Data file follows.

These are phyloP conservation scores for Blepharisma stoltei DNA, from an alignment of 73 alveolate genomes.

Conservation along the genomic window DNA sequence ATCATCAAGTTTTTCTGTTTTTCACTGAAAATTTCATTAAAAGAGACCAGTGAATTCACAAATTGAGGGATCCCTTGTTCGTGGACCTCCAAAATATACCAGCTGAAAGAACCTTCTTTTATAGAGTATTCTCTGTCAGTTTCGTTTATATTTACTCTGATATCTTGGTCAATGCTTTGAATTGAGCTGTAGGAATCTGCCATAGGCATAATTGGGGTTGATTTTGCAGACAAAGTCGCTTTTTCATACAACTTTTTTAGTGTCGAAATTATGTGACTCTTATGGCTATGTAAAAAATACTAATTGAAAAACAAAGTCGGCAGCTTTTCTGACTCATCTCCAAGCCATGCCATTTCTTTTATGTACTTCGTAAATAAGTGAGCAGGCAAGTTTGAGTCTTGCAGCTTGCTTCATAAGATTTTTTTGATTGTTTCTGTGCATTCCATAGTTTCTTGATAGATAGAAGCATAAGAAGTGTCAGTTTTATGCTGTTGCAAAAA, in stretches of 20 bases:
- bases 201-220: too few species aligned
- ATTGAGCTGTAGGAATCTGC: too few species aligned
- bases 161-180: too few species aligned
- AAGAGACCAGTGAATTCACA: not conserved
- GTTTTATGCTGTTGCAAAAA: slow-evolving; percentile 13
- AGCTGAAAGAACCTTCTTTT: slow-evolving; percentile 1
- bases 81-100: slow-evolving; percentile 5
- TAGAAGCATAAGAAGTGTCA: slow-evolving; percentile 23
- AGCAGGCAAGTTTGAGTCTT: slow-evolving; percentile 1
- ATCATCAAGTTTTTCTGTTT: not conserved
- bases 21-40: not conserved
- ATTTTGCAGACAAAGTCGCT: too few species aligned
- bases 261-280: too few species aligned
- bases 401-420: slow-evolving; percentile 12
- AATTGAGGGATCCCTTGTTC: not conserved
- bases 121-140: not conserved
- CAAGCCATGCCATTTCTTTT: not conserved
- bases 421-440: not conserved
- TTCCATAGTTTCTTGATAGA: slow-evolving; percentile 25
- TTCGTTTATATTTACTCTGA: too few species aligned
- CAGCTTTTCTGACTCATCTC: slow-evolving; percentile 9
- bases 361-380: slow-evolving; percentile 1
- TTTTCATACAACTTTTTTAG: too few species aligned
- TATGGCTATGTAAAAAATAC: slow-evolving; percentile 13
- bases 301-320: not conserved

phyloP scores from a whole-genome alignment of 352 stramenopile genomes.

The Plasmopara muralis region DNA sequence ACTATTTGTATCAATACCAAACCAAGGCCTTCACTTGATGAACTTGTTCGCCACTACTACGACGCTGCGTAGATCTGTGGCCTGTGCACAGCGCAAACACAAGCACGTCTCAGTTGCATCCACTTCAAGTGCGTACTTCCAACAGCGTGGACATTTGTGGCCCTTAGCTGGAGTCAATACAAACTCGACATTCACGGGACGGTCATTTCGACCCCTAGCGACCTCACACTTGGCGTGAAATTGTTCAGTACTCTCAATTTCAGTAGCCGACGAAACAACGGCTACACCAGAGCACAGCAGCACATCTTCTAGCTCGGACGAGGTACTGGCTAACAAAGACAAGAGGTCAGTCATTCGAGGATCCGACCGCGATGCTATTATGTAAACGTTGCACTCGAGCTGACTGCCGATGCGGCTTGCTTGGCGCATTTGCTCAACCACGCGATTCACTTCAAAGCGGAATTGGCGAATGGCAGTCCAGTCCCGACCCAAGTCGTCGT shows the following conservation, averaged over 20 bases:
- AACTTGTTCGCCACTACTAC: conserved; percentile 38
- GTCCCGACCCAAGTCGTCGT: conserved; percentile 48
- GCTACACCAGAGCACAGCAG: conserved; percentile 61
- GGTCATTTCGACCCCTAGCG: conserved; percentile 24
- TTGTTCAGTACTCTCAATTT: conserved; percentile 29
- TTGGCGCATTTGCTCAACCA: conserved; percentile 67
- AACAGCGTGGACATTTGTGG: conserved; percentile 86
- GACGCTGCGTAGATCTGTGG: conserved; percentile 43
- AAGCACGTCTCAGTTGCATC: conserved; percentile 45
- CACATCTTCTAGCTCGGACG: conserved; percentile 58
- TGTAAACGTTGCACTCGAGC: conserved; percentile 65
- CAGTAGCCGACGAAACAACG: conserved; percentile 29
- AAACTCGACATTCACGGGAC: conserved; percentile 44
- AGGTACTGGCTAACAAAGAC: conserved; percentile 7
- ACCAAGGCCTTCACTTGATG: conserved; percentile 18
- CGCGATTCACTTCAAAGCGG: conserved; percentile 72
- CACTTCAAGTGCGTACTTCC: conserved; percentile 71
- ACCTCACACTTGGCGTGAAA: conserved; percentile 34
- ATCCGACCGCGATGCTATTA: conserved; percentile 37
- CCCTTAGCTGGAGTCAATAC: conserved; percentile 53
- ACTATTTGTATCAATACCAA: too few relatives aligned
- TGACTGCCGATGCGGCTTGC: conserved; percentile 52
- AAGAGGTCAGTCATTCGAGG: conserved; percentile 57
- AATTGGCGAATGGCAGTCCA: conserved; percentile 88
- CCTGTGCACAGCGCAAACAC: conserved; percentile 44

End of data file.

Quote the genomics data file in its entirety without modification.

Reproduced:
These are phyloP conservation scores for Blepharisma stoltei DNA, from an alignment of 73 alveolate genomes.

Conservation along the genomic window DNA sequence ATCATCAAGTTTTTCTGTTTTTCACTGAAAATTTCATTAAAAGAGACCAGTGAATTCACAAATTGAGGGATCCCTTGTTCGTGGACCTCCAAAATATACCAGCTGAAAGAACCTTCTTTTATAGAGTATTCTCTGTCAGTTTCGTTTATATTTACTCTGATATCTTGGTCAATGCTTTGAATTGAGCTGTAGGAATCTGCCATAGGCATAATTGGGGTTGATTTTGCAGACAAAGTCGCTTTTTCATACAACTTTTTTAGTGTCGAAATTATGTGACTCTTATGGCTATGTAAAAAATACTAATTGAAAAACAAAGTCGGCAGCTTTTCTGACTCATCTCCAAGCCATGCCATTTCTTTTATGTACTTCGTAAATAAGTGAGCAGGCAAGTTTGAGTCTTGCAGCTTGCTTCATAAGATTTTTTTGATTGTTTCTGTGCATTCCATAGTTTCTTGATAGATAGAAGCATAAGAAGTGTCAGTTTTATGCTGTTGCAAAAA, in stretches of 20 bases:
- bases 201-220: too few species aligned
- ATTGAGCTGTAGGAATCTGC: too few species aligned
- bases 161-180: too few species aligned
- AAGAGACCAGTGAATTCACA: not conserved
- GTTTTATGCTGTTGCAAAAA: slow-evolving; percentile 13
- AGCTGAAAGAACCTTCTTTT: slow-evolving; percentile 1
- bases 81-100: slow-evolving; percentile 5
- TAGAAGCATAAGAAGTGTCA: slow-evolving; percentile 23
- AGCAGGCAAGTTTGAGTCTT: slow-evolving; percentile 1
- ATCATCAAGTTTTTCTGTTT: not conserved
- bases 21-40: not conserved
- ATTTTGCAGACAAAGTCGCT: too few species aligned
- bases 261-280: too few species aligned
- bases 401-420: slow-evolving; percentile 12
- AATTGAGGGATCCCTTGTTC: not conserved
- bases 121-140: not conserved
- CAAGCCATGCCATTTCTTTT: not conserved
- bases 421-440: not conserved
- TTCCATAGTTTCTTGATAGA: slow-evolving; percentile 25
- TTCGTTTATATTTACTCTGA: too few species aligned
- CAGCTTTTCTGACTCATCTC: slow-evolving; percentile 9
- bases 361-380: slow-evolving; percentile 1
- TTTTCATACAACTTTTTTAG: too few species aligned
- TATGGCTATGTAAAAAATAC: slow-evolving; percentile 13
- bases 301-320: not conserved

phyloP scores from a whole-genome alignment of 352 stramenopile genomes.

The Plasmopara muralis region DNA sequence ACTATTTGTATCAATACCAAACCAAGGCCTTCACTTGATGAACTTGTTCGCCACTACTACGACGCTGCGTAGATCTGTGGCCTGTGCACAGCGCAAACACAAGCACGTCTCAGTTGCATCCACTTCAAGTGCGTACTTCCAACAGCGTGGACATTTGTGGCCCTTAGCTGGAGTCAATACAAACTCGACATTCACGGGACGGTCATTTCGACCCCTAGCGACCTCACACTTGGCGTGAAATTGTTCAGTACTCTCAATTTCAGTAGCCGACGAAACAACGGCTACACCAGAGCACAGCAGCACATCTTCTAGCTCGGACGAGGTACTGGCTAACAAAGACAAGAGGTCAGTCATTCGAGGATCCGACCGCGATGCTATTATGTAAACGTTGCACTCGAGCTGACTGCCGATGCGGCTTGCTTGGCGCATTTGCTCAACCACGCGATTCACTTCAAAGCGGAATTGGCGAATGGCAGTCCAGTCCCGACCCAAGTCGTCGT shows the following conservation, averaged over 20 bases:
- AACTTGTTCGCCACTACTAC: conserved; percentile 38
- GTCCCGACCCAAGTCGTCGT: conserved; percentile 48
- GCTACACCAGAGCACAGCAG: conserved; percentile 61
- GGTCATTTCGACCCCTAGCG: conserved; percentile 24
- TTGTTCAGTACTCTCAATTT: conserved; percentile 29
- TTGGCGCATTTGCTCAACCA: conserved; percentile 67
- AACAGCGTGGACATTTGTGG: conserved; percentile 86
- GACGCTGCGTAGATCTGTGG: conserved; percentile 43
- AAGCACGTCTCAGTTGCATC: conserved; percentile 45
- CACATCTTCTAGCTCGGACG: conserved; percentile 58
- TGTAAACGTTGCACTCGAGC: conserved; percentile 65
- CAGTAGCCGACGAAACAACG: conserved; percentile 29
- AAACTCGACATTCACGGGAC: conserved; percentile 44
- AGGTACTGGCTAACAAAGAC: conserved; percentile 7
- ACCAAGGCCTTCACTTGATG: conserved; percentile 18
- CGCGATTCACTTCAAAGCGG: conserved; percentile 72
- CACTTCAAGTGCGTACTTCC: conserved; percentile 71
- ACCTCACACTTGGCGTGAAA: conserved; percentile 34
- ATCCGACCGCGATGCTATTA: conserved; percentile 37
- CCCTTAGCTGGAGTCAATAC: conserved; percentile 53
- ACTATTTGTATCAATACCAA: too few relatives aligned
- TGACTGCCGATGCGGCTTGC: conserved; percentile 52
- AAGAGGTCAGTCATTCGAGG: conserved; percentile 57
- AATTGGCGAATGGCAGTCCA: conserved; percentile 88
- CCTGTGCACAGCGCAAACAC: conserved; percentile 44